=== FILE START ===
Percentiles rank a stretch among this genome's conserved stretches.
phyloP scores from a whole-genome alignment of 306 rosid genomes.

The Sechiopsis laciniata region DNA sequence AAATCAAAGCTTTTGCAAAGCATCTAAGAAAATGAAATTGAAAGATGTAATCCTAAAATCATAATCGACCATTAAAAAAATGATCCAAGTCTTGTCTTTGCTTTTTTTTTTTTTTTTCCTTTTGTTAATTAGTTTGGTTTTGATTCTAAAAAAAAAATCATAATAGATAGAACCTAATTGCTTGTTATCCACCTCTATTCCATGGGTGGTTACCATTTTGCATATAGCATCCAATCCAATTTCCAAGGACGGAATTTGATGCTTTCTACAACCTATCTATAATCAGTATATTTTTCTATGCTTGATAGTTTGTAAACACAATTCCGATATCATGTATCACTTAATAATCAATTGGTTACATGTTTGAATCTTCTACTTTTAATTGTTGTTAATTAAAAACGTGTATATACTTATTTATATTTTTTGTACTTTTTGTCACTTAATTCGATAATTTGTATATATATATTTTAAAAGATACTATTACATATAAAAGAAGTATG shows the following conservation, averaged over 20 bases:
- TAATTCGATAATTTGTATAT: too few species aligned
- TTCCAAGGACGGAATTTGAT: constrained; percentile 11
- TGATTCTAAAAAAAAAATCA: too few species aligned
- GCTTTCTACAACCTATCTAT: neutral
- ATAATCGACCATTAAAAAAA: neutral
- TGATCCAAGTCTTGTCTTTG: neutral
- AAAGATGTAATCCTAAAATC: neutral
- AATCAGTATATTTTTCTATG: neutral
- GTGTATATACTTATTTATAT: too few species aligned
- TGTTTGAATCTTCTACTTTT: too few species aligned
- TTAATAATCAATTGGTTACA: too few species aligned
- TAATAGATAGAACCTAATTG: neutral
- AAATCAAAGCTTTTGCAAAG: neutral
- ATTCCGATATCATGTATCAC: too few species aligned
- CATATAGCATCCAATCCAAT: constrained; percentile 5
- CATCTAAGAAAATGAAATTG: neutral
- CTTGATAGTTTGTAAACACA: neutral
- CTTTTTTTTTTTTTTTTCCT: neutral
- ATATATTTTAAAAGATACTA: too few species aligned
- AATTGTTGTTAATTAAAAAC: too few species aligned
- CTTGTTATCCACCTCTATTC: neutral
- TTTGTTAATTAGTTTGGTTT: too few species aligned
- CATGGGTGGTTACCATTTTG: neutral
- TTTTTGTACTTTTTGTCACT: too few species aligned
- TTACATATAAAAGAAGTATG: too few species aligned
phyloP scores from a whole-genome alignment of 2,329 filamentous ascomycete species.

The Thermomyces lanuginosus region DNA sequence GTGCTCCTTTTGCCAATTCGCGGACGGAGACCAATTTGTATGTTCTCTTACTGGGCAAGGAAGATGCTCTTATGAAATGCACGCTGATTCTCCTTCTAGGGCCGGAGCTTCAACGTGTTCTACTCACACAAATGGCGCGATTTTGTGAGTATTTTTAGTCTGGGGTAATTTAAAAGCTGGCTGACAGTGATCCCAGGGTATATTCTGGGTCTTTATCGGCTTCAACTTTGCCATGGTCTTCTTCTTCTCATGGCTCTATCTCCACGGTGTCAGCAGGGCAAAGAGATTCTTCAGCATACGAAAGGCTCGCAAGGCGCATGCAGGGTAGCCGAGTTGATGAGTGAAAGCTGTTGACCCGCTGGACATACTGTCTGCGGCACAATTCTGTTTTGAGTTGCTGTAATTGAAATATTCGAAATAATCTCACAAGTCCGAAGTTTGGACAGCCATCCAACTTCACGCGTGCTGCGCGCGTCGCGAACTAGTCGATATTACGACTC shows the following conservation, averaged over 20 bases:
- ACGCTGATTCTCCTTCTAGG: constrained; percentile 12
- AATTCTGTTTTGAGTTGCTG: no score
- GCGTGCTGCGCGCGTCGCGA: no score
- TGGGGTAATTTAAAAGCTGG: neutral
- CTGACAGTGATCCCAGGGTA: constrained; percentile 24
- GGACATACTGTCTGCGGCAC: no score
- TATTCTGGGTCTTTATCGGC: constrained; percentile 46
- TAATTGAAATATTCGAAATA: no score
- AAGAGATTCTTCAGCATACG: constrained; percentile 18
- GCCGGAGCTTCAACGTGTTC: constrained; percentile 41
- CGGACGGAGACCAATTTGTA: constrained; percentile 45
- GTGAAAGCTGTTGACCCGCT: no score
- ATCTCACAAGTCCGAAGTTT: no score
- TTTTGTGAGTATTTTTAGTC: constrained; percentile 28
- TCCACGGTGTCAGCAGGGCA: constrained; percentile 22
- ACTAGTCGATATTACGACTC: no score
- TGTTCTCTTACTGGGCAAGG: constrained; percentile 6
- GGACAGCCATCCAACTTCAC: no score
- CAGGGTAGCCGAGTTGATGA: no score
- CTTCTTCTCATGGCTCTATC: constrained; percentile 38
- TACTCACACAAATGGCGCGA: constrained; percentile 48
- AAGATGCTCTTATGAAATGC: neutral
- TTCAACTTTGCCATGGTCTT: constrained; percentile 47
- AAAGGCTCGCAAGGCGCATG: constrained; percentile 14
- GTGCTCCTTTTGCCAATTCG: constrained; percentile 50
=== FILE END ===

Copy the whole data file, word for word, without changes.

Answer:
Percentiles rank a stretch among this genome's conserved stretches.
phyloP scores from a whole-genome alignment of 306 rosid genomes.

The Sechiopsis laciniata region DNA sequence AAATCAAAGCTTTTGCAAAGCATCTAAGAAAATGAAATTGAAAGATGTAATCCTAAAATCATAATCGACCATTAAAAAAATGATCCAAGTCTTGTCTTTGCTTTTTTTTTTTTTTTTCCTTTTGTTAATTAGTTTGGTTTTGATTCTAAAAAAAAAATCATAATAGATAGAACCTAATTGCTTGTTATCCACCTCTATTCCATGGGTGGTTACCATTTTGCATATAGCATCCAATCCAATTTCCAAGGACGGAATTTGATGCTTTCTACAACCTATCTATAATCAGTATATTTTTCTATGCTTGATAGTTTGTAAACACAATTCCGATATCATGTATCACTTAATAATCAATTGGTTACATGTTTGAATCTTCTACTTTTAATTGTTGTTAATTAAAAACGTGTATATACTTATTTATATTTTTTGTACTTTTTGTCACTTAATTCGATAATTTGTATATATATATTTTAAAAGATACTATTACATATAAAAGAAGTATG shows the following conservation, averaged over 20 bases:
- TAATTCGATAATTTGTATAT: too few species aligned
- TTCCAAGGACGGAATTTGAT: constrained; percentile 11
- TGATTCTAAAAAAAAAATCA: too few species aligned
- GCTTTCTACAACCTATCTAT: neutral
- ATAATCGACCATTAAAAAAA: neutral
- TGATCCAAGTCTTGTCTTTG: neutral
- AAAGATGTAATCCTAAAATC: neutral
- AATCAGTATATTTTTCTATG: neutral
- GTGTATATACTTATTTATAT: too few species aligned
- TGTTTGAATCTTCTACTTTT: too few species aligned
- TTAATAATCAATTGGTTACA: too few species aligned
- TAATAGATAGAACCTAATTG: neutral
- AAATCAAAGCTTTTGCAAAG: neutral
- ATTCCGATATCATGTATCAC: too few species aligned
- CATATAGCATCCAATCCAAT: constrained; percentile 5
- CATCTAAGAAAATGAAATTG: neutral
- CTTGATAGTTTGTAAACACA: neutral
- CTTTTTTTTTTTTTTTTCCT: neutral
- ATATATTTTAAAAGATACTA: too few species aligned
- AATTGTTGTTAATTAAAAAC: too few species aligned
- CTTGTTATCCACCTCTATTC: neutral
- TTTGTTAATTAGTTTGGTTT: too few species aligned
- CATGGGTGGTTACCATTTTG: neutral
- TTTTTGTACTTTTTGTCACT: too few species aligned
- TTACATATAAAAGAAGTATG: too few species aligned
phyloP scores from a whole-genome alignment of 2,329 filamentous ascomycete species.

The Thermomyces lanuginosus region DNA sequence GTGCTCCTTTTGCCAATTCGCGGACGGAGACCAATTTGTATGTTCTCTTACTGGGCAAGGAAGATGCTCTTATGAAATGCACGCTGATTCTCCTTCTAGGGCCGGAGCTTCAACGTGTTCTACTCACACAAATGGCGCGATTTTGTGAGTATTTTTAGTCTGGGGTAATTTAAAAGCTGGCTGACAGTGATCCCAGGGTATATTCTGGGTCTTTATCGGCTTCAACTTTGCCATGGTCTTCTTCTTCTCATGGCTCTATCTCCACGGTGTCAGCAGGGCAAAGAGATTCTTCAGCATACGAAAGGCTCGCAAGGCGCATGCAGGGTAGCCGAGTTGATGAGTGAAAGCTGTTGACCCGCTGGACATACTGTCTGCGGCACAATTCTGTTTTGAGTTGCTGTAATTGAAATATTCGAAATAATCTCACAAGTCCGAAGTTTGGACAGCCATCCAACTTCACGCGTGCTGCGCGCGTCGCGAACTAGTCGATATTACGACTC shows the following conservation, averaged over 20 bases:
- ACGCTGATTCTCCTTCTAGG: constrained; percentile 12
- AATTCTGTTTTGAGTTGCTG: no score
- GCGTGCTGCGCGCGTCGCGA: no score
- TGGGGTAATTTAAAAGCTGG: neutral
- CTGACAGTGATCCCAGGGTA: constrained; percentile 24
- GGACATACTGTCTGCGGCAC: no score
- TATTCTGGGTCTTTATCGGC: constrained; percentile 46
- TAATTGAAATATTCGAAATA: no score
- AAGAGATTCTTCAGCATACG: constrained; percentile 18
- GCCGGAGCTTCAACGTGTTC: constrained; percentile 41
- CGGACGGAGACCAATTTGTA: constrained; percentile 45
- GTGAAAGCTGTTGACCCGCT: no score
- ATCTCACAAGTCCGAAGTTT: no score
- TTTTGTGAGTATTTTTAGTC: constrained; percentile 28
- TCCACGGTGTCAGCAGGGCA: constrained; percentile 22
- ACTAGTCGATATTACGACTC: no score
- TGTTCTCTTACTGGGCAAGG: constrained; percentile 6
- GGACAGCCATCCAACTTCAC: no score
- CAGGGTAGCCGAGTTGATGA: no score
- CTTCTTCTCATGGCTCTATC: constrained; percentile 38
- TACTCACACAAATGGCGCGA: constrained; percentile 48
- AAGATGCTCTTATGAAATGC: neutral
- TTCAACTTTGCCATGGTCTT: constrained; percentile 47
- AAAGGCTCGCAAGGCGCATG: constrained; percentile 14
- GTGCTCCTTTTGCCAATTCG: constrained; percentile 50